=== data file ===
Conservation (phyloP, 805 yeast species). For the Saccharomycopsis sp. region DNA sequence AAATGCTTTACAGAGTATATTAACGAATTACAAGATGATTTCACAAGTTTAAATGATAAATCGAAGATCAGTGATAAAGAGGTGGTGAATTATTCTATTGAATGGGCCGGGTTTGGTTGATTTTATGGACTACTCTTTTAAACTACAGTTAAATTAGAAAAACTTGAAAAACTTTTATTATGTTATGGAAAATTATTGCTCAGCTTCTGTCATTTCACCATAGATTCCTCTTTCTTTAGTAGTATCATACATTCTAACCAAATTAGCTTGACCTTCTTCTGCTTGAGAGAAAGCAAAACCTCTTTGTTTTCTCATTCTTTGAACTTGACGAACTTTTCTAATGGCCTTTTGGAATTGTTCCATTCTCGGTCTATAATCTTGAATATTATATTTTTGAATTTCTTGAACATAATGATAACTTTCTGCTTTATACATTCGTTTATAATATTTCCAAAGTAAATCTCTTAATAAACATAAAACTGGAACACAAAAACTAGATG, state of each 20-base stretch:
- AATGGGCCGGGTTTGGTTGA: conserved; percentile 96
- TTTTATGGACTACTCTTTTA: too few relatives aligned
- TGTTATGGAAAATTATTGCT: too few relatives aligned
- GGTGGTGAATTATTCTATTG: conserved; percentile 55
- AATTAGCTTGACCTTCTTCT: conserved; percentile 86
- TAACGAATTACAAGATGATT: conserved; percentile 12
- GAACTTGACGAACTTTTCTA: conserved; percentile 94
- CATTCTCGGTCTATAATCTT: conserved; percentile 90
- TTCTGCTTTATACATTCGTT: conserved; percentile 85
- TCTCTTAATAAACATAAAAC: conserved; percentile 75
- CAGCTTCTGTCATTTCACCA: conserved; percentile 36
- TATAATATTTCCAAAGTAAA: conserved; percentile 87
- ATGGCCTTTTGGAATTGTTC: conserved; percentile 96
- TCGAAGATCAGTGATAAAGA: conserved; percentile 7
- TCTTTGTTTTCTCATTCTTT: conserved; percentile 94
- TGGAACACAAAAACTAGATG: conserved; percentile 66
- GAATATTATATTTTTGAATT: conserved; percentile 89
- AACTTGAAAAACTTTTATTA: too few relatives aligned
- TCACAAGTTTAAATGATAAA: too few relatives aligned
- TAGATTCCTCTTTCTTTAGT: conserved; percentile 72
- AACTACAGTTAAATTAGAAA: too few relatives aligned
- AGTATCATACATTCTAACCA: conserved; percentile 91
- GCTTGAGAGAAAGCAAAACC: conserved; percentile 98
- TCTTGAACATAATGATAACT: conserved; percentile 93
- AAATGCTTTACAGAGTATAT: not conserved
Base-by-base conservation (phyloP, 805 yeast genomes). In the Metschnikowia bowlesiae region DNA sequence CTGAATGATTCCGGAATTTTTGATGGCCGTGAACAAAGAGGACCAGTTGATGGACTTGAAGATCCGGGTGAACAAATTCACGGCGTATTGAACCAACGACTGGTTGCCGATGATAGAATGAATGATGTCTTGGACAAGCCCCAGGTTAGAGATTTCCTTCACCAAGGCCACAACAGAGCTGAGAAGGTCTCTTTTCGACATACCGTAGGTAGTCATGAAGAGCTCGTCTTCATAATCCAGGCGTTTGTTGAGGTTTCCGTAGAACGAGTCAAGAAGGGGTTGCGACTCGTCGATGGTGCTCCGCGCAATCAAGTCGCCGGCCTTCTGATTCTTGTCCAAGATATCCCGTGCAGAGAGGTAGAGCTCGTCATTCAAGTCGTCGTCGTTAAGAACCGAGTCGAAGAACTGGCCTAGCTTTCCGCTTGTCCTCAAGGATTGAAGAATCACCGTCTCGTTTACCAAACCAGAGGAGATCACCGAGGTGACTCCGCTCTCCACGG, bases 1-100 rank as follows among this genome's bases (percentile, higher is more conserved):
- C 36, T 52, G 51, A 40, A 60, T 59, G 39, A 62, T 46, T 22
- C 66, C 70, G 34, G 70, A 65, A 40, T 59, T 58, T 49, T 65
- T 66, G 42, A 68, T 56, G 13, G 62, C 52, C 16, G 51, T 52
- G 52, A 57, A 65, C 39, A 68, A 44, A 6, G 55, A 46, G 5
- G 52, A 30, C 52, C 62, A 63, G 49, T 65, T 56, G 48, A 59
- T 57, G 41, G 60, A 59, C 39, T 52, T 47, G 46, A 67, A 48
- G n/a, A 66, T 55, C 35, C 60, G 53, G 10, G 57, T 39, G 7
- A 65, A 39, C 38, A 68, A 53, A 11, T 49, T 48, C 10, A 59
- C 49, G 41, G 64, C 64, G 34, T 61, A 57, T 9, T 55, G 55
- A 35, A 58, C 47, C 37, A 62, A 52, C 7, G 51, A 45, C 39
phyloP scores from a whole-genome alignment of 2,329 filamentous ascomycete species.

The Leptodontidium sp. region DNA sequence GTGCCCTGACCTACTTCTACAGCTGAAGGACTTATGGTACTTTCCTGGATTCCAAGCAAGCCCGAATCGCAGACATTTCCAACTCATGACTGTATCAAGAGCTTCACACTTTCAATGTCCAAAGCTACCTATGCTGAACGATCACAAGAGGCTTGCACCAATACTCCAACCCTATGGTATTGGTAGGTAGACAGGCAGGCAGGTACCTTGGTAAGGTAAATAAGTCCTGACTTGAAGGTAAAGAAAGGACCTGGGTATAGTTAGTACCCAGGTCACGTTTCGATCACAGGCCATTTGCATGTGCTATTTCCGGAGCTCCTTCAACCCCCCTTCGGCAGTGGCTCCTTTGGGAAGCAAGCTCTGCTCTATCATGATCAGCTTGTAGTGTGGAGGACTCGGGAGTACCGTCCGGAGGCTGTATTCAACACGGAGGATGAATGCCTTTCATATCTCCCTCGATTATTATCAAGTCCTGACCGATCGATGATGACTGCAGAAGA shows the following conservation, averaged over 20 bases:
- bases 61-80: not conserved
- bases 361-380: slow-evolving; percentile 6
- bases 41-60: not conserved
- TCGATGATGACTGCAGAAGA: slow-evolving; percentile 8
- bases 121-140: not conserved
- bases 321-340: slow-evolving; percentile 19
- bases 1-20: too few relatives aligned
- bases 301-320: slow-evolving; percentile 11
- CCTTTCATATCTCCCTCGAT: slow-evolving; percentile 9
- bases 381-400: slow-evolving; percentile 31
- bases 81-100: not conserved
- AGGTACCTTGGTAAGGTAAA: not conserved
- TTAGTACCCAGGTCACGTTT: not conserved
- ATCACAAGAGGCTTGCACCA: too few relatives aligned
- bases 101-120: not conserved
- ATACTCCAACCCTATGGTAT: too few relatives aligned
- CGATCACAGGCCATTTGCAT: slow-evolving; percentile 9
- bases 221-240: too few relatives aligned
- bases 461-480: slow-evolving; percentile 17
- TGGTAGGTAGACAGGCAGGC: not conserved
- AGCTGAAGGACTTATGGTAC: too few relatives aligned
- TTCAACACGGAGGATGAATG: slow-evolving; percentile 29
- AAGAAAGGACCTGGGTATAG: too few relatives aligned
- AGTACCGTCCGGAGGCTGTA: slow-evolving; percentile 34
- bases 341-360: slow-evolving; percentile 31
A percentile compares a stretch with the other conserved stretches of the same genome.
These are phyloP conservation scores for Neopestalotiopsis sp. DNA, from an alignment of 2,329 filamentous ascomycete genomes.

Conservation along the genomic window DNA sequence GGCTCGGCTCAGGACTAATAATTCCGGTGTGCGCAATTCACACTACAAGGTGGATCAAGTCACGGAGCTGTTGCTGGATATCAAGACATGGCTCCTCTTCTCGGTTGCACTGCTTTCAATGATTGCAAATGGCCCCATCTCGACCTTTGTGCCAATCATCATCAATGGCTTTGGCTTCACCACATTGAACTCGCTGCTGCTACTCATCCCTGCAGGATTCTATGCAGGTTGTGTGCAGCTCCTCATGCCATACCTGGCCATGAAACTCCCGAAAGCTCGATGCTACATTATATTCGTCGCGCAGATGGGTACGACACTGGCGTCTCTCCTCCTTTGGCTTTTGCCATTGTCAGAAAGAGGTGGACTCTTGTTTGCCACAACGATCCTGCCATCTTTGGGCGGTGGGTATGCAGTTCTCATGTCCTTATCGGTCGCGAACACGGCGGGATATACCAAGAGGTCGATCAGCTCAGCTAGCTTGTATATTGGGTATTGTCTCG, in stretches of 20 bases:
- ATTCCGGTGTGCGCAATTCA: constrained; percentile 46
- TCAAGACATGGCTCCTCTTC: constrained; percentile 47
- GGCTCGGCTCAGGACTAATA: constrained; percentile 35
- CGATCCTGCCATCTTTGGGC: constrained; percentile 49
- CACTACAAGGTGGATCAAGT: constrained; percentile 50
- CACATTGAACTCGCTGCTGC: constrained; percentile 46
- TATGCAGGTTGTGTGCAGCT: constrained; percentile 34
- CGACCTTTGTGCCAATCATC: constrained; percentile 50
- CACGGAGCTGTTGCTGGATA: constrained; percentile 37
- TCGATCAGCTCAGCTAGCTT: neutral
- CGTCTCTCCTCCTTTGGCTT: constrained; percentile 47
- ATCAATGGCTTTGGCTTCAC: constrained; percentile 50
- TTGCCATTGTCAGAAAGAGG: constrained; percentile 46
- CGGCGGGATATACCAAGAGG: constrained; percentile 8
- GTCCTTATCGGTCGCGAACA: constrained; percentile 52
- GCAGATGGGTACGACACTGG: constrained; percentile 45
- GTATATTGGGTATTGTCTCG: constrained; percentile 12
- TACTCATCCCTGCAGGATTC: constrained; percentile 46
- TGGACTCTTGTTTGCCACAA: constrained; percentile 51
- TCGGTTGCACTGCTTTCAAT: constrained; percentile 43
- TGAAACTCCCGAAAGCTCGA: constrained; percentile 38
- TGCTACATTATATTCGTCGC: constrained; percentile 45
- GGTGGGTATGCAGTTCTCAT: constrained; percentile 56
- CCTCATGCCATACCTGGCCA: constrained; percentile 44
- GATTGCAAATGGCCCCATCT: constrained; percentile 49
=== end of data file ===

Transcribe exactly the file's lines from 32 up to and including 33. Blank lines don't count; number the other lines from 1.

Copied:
- G 52, A 30, C 52, C 62, A 63, G 49, T 65, T 56, G 48, A 59
- T 57, G 41, G 60, A 59, C 39, T 52, T 47, G 46, A 67, A 48